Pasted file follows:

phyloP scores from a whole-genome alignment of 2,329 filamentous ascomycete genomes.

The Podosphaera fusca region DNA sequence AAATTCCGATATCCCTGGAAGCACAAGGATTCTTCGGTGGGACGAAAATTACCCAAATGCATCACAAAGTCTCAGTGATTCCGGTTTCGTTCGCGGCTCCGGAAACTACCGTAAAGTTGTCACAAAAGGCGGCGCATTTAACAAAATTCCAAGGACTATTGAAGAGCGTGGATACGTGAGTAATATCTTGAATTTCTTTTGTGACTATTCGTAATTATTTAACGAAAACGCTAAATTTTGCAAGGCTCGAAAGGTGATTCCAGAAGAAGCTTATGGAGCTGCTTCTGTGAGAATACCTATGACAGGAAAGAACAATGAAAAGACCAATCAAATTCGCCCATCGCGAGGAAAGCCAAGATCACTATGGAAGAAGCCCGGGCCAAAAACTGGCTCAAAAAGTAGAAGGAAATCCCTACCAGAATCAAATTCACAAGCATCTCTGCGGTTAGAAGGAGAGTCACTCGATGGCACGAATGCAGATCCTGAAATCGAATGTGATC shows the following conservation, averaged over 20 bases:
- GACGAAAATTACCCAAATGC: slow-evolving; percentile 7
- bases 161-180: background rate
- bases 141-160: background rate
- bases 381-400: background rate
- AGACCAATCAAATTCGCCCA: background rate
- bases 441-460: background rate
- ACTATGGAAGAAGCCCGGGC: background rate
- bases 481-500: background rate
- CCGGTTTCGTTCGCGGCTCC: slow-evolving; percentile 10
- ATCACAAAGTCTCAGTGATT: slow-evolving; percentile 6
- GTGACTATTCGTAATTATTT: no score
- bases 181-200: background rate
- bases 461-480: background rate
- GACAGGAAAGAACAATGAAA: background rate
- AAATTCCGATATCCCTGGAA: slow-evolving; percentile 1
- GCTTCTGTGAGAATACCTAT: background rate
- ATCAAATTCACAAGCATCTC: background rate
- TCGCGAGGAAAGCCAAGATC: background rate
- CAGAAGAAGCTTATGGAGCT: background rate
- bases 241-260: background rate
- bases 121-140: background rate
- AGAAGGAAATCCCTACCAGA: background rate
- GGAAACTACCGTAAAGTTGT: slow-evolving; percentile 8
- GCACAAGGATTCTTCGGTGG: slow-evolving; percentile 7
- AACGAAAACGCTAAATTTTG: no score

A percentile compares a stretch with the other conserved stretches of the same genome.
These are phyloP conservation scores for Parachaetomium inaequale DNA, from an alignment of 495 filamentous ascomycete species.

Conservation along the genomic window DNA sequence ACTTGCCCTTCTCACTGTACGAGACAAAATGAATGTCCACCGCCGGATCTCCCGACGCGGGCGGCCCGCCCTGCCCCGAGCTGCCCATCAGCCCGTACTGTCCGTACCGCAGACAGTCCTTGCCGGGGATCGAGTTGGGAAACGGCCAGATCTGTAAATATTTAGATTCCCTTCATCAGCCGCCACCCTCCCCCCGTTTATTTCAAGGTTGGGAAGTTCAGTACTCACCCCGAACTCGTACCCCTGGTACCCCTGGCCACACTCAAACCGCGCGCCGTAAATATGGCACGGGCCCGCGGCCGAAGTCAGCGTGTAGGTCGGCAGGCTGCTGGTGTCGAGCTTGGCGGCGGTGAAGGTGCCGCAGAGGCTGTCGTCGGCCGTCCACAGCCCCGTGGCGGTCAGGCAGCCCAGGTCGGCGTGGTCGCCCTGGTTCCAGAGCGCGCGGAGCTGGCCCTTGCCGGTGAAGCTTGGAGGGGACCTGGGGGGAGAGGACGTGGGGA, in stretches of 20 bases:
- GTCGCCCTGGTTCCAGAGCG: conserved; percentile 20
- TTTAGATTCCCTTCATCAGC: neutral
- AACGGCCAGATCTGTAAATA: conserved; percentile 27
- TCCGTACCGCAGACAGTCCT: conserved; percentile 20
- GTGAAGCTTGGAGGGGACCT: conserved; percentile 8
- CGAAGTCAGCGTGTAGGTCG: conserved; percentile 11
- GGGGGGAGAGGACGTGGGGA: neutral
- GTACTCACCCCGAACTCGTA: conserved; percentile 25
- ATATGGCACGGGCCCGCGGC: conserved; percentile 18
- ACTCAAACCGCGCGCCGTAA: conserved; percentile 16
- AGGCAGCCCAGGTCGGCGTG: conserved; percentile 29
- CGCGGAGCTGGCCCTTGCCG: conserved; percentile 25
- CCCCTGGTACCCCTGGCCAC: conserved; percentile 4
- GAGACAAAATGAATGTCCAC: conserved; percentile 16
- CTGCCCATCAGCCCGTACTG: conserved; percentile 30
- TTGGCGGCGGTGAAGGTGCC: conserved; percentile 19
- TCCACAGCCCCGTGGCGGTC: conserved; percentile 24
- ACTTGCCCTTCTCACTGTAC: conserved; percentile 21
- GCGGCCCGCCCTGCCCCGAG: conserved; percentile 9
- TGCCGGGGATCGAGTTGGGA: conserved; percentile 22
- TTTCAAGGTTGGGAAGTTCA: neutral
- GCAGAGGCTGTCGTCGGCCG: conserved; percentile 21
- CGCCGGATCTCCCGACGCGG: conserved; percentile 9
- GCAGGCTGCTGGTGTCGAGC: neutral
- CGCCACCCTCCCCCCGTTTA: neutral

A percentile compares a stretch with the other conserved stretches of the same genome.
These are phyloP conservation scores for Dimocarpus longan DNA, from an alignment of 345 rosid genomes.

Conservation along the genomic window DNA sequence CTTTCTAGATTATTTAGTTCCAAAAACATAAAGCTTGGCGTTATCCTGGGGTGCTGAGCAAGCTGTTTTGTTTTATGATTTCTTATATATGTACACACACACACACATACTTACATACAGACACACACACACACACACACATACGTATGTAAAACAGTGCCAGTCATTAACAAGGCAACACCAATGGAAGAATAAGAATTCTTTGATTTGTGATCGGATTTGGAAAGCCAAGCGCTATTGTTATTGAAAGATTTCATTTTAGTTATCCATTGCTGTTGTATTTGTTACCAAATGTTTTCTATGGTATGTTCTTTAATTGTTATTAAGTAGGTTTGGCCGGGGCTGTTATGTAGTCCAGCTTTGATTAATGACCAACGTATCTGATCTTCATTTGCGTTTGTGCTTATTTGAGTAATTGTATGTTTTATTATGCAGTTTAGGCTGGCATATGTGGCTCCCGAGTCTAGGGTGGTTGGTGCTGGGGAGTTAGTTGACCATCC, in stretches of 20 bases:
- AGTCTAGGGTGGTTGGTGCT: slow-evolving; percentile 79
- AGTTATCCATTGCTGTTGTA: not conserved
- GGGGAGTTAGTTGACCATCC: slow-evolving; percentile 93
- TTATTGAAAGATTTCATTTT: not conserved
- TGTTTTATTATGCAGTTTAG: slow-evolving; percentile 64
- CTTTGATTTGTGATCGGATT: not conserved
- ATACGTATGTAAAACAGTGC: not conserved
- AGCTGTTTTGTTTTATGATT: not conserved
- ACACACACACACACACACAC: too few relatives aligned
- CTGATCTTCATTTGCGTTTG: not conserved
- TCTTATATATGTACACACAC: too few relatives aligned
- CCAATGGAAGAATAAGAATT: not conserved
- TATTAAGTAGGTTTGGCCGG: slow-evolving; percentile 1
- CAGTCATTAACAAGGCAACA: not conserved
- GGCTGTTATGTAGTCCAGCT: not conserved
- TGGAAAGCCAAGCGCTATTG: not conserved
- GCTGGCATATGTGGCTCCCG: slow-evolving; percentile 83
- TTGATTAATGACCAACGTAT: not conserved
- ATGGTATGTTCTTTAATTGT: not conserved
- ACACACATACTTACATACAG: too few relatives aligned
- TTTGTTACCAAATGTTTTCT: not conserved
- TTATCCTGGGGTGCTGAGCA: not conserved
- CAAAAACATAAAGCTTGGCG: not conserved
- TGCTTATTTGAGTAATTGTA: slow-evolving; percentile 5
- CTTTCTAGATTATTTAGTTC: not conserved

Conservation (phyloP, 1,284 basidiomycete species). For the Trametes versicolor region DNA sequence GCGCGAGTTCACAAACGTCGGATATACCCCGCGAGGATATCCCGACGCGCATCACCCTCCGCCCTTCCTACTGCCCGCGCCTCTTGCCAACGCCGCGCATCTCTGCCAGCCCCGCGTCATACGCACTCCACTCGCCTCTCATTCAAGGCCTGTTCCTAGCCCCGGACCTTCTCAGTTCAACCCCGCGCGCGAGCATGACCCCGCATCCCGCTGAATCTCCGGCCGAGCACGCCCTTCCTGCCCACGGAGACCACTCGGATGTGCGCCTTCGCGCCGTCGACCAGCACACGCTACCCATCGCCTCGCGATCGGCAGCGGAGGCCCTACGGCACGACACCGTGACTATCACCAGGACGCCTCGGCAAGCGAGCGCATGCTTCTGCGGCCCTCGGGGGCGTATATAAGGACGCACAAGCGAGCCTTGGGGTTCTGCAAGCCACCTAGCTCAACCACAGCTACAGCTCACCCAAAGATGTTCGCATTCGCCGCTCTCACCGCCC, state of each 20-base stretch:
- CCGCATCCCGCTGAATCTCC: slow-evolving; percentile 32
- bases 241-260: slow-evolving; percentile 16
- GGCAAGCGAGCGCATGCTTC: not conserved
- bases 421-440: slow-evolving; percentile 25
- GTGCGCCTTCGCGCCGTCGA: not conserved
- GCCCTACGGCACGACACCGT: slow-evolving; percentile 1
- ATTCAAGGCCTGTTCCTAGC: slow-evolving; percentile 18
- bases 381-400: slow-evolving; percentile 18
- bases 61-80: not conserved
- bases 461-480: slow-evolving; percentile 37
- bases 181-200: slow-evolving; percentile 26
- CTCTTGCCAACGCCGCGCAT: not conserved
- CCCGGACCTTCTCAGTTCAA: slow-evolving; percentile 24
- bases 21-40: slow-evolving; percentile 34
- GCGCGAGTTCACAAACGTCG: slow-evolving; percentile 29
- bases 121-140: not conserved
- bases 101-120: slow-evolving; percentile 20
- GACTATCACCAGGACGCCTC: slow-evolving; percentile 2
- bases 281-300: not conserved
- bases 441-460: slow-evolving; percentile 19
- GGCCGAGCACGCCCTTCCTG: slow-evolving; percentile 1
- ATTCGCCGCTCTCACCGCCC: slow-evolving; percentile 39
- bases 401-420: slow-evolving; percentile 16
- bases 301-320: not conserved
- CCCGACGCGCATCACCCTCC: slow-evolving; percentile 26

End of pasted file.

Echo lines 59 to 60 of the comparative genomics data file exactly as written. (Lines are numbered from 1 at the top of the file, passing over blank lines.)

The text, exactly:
- AGTCTAGGGTGGTTGGTGCT: slow-evolving; percentile 79
- AGTTATCCATTGCTGTTGTA: not conserved